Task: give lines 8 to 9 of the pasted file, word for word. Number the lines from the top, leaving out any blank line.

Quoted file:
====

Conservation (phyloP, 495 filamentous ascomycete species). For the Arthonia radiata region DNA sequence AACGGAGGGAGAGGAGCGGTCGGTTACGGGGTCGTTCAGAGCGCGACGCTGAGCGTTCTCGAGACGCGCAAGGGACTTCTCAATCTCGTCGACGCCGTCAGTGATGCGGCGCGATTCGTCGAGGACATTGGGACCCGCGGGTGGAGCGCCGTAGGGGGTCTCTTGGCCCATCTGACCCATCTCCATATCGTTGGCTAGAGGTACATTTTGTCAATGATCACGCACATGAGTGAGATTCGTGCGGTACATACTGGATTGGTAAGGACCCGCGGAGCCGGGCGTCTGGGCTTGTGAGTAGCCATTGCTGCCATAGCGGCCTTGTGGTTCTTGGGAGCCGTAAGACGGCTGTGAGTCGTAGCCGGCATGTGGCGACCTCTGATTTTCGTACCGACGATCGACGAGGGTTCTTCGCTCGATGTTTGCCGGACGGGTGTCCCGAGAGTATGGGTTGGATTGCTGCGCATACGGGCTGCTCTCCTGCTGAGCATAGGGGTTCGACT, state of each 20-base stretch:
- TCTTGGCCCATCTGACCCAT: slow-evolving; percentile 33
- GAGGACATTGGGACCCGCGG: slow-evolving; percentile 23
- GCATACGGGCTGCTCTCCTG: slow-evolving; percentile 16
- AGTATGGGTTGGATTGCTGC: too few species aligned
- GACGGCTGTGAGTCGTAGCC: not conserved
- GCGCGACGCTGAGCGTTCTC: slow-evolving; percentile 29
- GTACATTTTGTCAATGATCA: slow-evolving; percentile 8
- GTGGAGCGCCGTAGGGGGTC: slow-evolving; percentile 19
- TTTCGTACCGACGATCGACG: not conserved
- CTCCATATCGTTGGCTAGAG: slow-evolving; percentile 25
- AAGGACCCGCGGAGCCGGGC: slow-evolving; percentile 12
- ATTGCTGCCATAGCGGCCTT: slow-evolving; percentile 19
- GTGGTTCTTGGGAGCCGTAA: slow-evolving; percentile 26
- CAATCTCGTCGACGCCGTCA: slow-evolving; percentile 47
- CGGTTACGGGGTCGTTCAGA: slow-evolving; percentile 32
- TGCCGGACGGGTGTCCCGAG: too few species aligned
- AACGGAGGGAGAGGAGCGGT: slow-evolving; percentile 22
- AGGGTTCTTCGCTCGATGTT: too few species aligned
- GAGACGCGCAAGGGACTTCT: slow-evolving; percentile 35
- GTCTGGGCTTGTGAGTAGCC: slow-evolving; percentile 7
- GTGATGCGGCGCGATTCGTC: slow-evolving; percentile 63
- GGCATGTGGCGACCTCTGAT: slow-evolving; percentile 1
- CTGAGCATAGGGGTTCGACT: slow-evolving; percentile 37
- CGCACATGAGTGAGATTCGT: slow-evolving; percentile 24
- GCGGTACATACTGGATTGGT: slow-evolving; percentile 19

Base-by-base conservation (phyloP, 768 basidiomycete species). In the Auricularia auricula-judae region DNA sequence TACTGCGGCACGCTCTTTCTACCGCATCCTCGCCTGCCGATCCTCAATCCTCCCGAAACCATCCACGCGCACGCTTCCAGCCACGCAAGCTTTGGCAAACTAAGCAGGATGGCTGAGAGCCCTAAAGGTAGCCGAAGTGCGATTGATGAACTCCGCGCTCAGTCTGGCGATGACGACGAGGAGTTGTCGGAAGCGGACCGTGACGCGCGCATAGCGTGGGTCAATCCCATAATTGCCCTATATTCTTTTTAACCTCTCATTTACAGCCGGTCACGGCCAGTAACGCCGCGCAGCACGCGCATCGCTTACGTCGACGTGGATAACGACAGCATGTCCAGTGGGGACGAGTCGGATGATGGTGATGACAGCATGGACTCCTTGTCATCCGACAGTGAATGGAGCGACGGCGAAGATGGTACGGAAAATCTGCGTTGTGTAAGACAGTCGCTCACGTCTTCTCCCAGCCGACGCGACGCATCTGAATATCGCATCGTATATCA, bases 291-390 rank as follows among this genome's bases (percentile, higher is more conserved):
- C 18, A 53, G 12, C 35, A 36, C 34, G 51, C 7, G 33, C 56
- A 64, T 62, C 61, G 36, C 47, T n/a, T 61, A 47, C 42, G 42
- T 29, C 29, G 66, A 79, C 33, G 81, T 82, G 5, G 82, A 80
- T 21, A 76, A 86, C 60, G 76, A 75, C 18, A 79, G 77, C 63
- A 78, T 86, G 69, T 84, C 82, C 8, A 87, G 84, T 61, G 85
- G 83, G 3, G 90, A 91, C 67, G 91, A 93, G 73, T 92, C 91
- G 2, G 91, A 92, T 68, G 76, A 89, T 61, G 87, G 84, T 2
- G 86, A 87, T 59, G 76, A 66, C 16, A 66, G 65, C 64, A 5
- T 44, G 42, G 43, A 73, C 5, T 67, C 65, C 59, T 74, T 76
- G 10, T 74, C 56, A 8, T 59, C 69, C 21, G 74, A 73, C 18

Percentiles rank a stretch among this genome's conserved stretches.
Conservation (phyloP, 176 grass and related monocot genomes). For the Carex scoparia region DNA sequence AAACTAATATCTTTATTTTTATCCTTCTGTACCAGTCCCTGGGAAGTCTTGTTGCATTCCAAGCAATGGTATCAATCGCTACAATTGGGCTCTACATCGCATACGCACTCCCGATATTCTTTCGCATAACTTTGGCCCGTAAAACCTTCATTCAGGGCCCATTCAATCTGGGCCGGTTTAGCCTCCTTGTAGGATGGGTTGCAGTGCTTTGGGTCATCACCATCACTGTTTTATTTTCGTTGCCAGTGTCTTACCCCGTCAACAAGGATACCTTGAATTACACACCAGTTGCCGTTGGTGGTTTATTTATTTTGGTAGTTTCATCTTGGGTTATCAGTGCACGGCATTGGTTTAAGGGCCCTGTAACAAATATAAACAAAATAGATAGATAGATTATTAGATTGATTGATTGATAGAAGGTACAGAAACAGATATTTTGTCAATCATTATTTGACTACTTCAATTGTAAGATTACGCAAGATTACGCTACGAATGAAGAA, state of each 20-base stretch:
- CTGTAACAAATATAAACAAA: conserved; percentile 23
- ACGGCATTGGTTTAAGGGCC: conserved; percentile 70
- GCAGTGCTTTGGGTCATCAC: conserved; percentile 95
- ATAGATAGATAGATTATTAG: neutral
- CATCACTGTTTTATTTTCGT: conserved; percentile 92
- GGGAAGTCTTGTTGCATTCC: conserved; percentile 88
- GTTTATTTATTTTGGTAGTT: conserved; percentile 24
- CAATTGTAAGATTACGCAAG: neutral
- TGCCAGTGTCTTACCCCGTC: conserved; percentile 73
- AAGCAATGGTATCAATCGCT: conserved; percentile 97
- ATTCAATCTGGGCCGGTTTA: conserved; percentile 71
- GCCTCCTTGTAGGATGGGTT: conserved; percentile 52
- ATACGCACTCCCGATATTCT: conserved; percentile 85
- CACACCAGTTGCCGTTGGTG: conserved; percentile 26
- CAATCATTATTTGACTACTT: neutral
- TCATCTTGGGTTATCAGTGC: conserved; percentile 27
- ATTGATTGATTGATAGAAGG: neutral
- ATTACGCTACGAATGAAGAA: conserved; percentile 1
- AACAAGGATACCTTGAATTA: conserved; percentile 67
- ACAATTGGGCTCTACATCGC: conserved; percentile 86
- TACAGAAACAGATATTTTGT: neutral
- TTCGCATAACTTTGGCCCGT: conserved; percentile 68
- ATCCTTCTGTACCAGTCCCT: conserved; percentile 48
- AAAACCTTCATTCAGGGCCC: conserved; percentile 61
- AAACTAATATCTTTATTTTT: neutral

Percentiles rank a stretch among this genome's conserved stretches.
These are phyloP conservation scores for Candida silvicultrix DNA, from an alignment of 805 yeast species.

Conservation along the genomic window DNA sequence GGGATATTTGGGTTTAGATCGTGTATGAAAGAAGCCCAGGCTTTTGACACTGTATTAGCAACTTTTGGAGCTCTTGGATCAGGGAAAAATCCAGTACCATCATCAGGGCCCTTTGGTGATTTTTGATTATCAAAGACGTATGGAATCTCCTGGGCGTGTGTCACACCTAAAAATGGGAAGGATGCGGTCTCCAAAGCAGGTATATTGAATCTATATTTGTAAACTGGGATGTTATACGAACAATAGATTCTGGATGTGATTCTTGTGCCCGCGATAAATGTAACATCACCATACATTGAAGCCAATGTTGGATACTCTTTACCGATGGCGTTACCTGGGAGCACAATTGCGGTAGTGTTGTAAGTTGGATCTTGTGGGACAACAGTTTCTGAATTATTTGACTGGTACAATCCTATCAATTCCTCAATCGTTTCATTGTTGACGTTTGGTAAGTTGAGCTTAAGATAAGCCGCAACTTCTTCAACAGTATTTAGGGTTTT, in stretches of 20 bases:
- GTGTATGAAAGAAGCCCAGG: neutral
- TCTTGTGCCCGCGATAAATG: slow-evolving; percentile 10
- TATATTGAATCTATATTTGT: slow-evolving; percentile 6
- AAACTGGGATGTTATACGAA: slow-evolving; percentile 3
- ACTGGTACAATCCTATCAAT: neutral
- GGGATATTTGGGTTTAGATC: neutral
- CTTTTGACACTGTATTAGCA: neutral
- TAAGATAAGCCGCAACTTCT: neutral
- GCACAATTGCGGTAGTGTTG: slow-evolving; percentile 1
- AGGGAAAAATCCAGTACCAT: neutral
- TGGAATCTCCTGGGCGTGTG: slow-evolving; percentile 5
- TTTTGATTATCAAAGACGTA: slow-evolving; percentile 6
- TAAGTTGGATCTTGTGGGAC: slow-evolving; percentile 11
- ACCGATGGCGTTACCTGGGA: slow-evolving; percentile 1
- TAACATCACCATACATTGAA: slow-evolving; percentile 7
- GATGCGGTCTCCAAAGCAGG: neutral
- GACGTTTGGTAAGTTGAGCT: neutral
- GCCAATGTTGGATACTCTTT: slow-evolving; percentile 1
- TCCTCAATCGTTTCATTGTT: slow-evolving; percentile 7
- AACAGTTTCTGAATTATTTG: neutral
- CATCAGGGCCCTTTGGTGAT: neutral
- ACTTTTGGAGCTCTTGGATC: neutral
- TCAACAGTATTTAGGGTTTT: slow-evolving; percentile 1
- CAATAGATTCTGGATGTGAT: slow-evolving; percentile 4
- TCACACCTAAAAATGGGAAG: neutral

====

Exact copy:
- GTACATTTTGTCAATGATCA: slow-evolving; percentile 8
- GTGGAGCGCCGTAGGGGGTC: slow-evolving; percentile 19